Armitage’s dramatised adaptation of Homer’s epic, Homer’s Odyssey: A Retelling, was published in 2006 by Faber & Faber in the UK and by WW Norton in the US. His translation of the Middle English classic poem Sir Gawain and the Green Knight, was commissioned by Faber & Faber, and Norton published it in 2007. The translation has been nominated as one of 2008’s best books by both the New York Times and the Los Angeles Times. A BBC4 documentary, broadcast in 2009 and presented by Armitage, follows Gawain’s journey from Camelot to the Green Chapel across the rural landscapes of Wales and England. His newest verse translation is The Death of King Arthur (Norton, 2011).

Armitage is the recipient of nearly all the top awards for poetry in the UK, including the Sunday Times Young Author of the Year, a Gregory Award, and a Forward Prize. In 2015 he was named Oxford’s Professor of Poetry, a post second in prestige only to the Poet Laureate. In the US he has received a major Lannan Award and was shortlisted for the National Book Critics Circle Award for Tyrannosaurus Rex Versus the Corduroy Kid. His collections Kid, The Dead Sea Poems, and CloudCuckooLand were shortlisted for the Whitbread Poetry Prize, while The Dead Sea Poems, The Universal Home Doctor, and Seeing Stars were shortlisted for the T.S. Eliot Prize. Additionally, The Dead Sea Poems was shortlisted for the prestigious Forward Prize. Armitage has also won the Keats-Shelley Poetry Prize for 2010 for his poem entitled “The Present.” In 2010 he was appointed Commander of the Order of the British Empire (CBE) at Buckingham Palace.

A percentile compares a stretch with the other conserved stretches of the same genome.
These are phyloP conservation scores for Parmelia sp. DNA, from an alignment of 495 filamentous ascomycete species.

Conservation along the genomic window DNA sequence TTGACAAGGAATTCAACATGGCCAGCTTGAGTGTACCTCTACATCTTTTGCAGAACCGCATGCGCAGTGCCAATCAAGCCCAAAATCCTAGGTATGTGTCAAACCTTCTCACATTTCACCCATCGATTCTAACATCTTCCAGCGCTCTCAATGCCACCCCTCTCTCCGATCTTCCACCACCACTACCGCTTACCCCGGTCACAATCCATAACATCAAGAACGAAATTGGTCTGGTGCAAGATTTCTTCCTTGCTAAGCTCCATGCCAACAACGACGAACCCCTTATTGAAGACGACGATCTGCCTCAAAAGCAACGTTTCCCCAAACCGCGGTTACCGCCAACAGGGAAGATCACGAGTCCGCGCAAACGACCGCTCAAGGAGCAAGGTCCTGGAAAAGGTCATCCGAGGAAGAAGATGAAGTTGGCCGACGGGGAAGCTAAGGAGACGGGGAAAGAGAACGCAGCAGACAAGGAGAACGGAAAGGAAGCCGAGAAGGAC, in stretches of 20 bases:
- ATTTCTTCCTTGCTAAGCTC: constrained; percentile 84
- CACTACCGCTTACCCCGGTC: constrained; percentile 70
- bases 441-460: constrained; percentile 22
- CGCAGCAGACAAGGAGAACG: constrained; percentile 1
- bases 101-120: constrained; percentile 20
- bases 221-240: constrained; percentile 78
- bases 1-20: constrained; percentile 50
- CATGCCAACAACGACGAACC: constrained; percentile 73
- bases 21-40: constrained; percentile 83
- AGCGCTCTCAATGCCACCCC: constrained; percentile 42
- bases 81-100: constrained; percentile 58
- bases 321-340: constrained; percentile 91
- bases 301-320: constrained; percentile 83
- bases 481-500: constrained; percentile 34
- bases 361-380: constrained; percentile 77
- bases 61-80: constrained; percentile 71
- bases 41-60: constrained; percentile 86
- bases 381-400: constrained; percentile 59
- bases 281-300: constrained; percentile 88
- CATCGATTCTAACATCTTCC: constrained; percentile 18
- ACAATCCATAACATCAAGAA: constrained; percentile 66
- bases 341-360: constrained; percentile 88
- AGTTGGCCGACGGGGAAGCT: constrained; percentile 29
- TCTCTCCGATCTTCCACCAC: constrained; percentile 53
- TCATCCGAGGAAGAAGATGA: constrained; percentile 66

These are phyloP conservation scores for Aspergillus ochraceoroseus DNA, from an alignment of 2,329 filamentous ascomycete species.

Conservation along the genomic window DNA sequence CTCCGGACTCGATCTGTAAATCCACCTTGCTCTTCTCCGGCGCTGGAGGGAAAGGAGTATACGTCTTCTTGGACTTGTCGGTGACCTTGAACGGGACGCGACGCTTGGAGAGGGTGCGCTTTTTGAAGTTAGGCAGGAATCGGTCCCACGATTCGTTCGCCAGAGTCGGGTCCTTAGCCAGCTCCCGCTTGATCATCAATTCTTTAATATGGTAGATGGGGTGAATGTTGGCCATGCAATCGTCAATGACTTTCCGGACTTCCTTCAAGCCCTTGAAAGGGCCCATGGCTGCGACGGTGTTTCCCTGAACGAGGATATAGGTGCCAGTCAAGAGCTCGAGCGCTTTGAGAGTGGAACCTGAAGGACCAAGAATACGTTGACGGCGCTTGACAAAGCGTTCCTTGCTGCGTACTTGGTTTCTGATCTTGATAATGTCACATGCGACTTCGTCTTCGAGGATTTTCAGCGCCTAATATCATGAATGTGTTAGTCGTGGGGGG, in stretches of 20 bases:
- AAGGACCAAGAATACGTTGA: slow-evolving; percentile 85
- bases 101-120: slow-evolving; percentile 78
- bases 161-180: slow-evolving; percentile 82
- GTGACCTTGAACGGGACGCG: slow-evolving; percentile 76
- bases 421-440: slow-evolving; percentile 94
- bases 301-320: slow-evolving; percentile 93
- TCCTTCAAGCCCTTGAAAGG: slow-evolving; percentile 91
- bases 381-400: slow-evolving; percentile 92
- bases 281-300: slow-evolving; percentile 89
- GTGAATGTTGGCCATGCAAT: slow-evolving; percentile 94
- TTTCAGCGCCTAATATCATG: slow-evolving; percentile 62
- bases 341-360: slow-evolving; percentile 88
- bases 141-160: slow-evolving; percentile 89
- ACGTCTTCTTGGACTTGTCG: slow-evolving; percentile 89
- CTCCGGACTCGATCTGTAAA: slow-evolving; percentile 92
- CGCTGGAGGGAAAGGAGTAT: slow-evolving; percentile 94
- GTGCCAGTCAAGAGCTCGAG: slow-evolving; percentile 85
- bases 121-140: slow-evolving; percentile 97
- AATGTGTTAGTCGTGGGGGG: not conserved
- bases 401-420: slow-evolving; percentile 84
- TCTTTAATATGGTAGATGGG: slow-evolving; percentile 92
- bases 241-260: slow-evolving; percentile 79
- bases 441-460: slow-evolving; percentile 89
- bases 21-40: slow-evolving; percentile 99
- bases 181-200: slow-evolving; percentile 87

As a prose writer, Armitage is the author of two novels. His first, Little Green Man (Penguin 2001)-the story of 30-something divorcee Barney and his attempt to relive childhood experiences-explores the darker side of male friendship. His second, The White Stuff, (Penguin 2004), by turns comic and moving, examines issues of childlessness and identity. Other prose work includes the best-selling memoir All Points North, (Penguin 1998), a collection of essays about the north of England, which won the Yorkshire Post Book of the Year. Walking Home, in which Armitage recounts his experience walking the entire length of the 264-mile Pennine Way, from Scotland to Derbyshire, exchanging poetry readings for food and lodging along the way, was published in the US in 2013 by Liveright.